The news that Deutsche Post, of which the well-known DHL brand is a part, is to snap up UK Mail, should be welcomed by UK consumers, says the parcel broker ParcelHero, experts in the UK and international courier industry. The take-over will deliver higher quality in the delivery industry, it argues.
The £243 million deal secures the future of UK Mail Group’s services and will help ensure Deutsche Post/DHL’s quality and expertise is bought to the UK’s domestic parcels market, says ParcelHero.
ParcelHero’s Head of Consumer Research, David Jinks MILT, reveals: ‘It’s no secret that UK Mail had some serious issues last year when it spent £20m on a new automated hub near Coventry; but hit some serious problems in sorting certain sizes of packages. Its profits fell 28% and customers were very unhappy. While it had largely sorted its issues by Christmas, UK Mail’s shares fell by 18% over the last year. Clearly the take-over has been welcomed by shareholders; it’s shares are up 43% this morning.’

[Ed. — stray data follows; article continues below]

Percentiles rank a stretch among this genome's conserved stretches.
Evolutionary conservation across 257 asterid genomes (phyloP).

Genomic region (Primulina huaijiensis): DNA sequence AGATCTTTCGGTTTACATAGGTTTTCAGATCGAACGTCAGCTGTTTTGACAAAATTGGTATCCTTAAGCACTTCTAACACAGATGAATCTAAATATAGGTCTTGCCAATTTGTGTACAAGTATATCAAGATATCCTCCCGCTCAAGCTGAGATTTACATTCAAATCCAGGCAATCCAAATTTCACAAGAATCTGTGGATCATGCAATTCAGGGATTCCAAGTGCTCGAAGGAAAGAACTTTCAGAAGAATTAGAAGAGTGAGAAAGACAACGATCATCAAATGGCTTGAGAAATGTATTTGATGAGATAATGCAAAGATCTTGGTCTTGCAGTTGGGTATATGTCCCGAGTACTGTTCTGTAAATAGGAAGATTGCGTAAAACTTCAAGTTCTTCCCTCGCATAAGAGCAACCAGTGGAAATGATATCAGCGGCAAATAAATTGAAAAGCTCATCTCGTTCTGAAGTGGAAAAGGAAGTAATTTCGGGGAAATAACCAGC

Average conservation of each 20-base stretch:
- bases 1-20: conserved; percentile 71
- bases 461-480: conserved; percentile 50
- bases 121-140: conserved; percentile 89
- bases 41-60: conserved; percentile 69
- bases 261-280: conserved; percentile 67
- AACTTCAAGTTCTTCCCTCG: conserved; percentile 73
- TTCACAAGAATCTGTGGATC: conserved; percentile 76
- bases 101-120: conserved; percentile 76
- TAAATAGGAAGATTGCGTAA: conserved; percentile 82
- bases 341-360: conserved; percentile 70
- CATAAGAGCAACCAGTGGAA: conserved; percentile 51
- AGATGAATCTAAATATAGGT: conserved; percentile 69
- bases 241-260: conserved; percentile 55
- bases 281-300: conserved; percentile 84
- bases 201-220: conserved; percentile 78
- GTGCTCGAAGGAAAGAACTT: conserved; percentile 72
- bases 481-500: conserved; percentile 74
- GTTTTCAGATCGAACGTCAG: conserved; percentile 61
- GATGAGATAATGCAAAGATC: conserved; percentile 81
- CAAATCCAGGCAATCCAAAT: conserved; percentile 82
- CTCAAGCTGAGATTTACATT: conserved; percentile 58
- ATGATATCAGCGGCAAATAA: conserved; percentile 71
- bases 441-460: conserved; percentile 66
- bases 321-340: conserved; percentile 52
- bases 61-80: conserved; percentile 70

The takeover will help boost Deutsche Post’s presence in the domestic UK parcels market; which is growing rapidly with the rise of online shopping home deliveries. UK Mail has more than 50 depots and 2,400 delivery vehicles, and UK Mail’s domestic services will compliment Deutsche Post’s DHL Express UK parcel services, which are popular with consumers for shipping parcels to Europe and beyond. DHL is a ParcelHero partner.
The combination of UK Mail with DHL Express’s UK operation would make the combined parcel business second only to the privatised Royal Mail in the UK. Observes David: ‘This could lead to an investigation into the deal by the regulatory authorities. We don’t see the deal as leading to any kind of monopoly, however: so it is to be hoped this won’t lead to too many delays and entanglements.’
Deutsche Post has been developing its parcels operations across Europe recently, adds David: ‘It bought shares in Relais Colis SAS of France in January and has acquired or set up parcel operations in 16 European countries. Obviously this purchase indicates the company is not over-concerned about the impact of Brexit on the UK parcels market; and, if the worst were to happen and tariffs are imposed on UK-EU shipments, gives it a stronger foot in the UK domestic market, which could grow as more items are sourced and mailed from within Britain, rather than facing import tariffs.’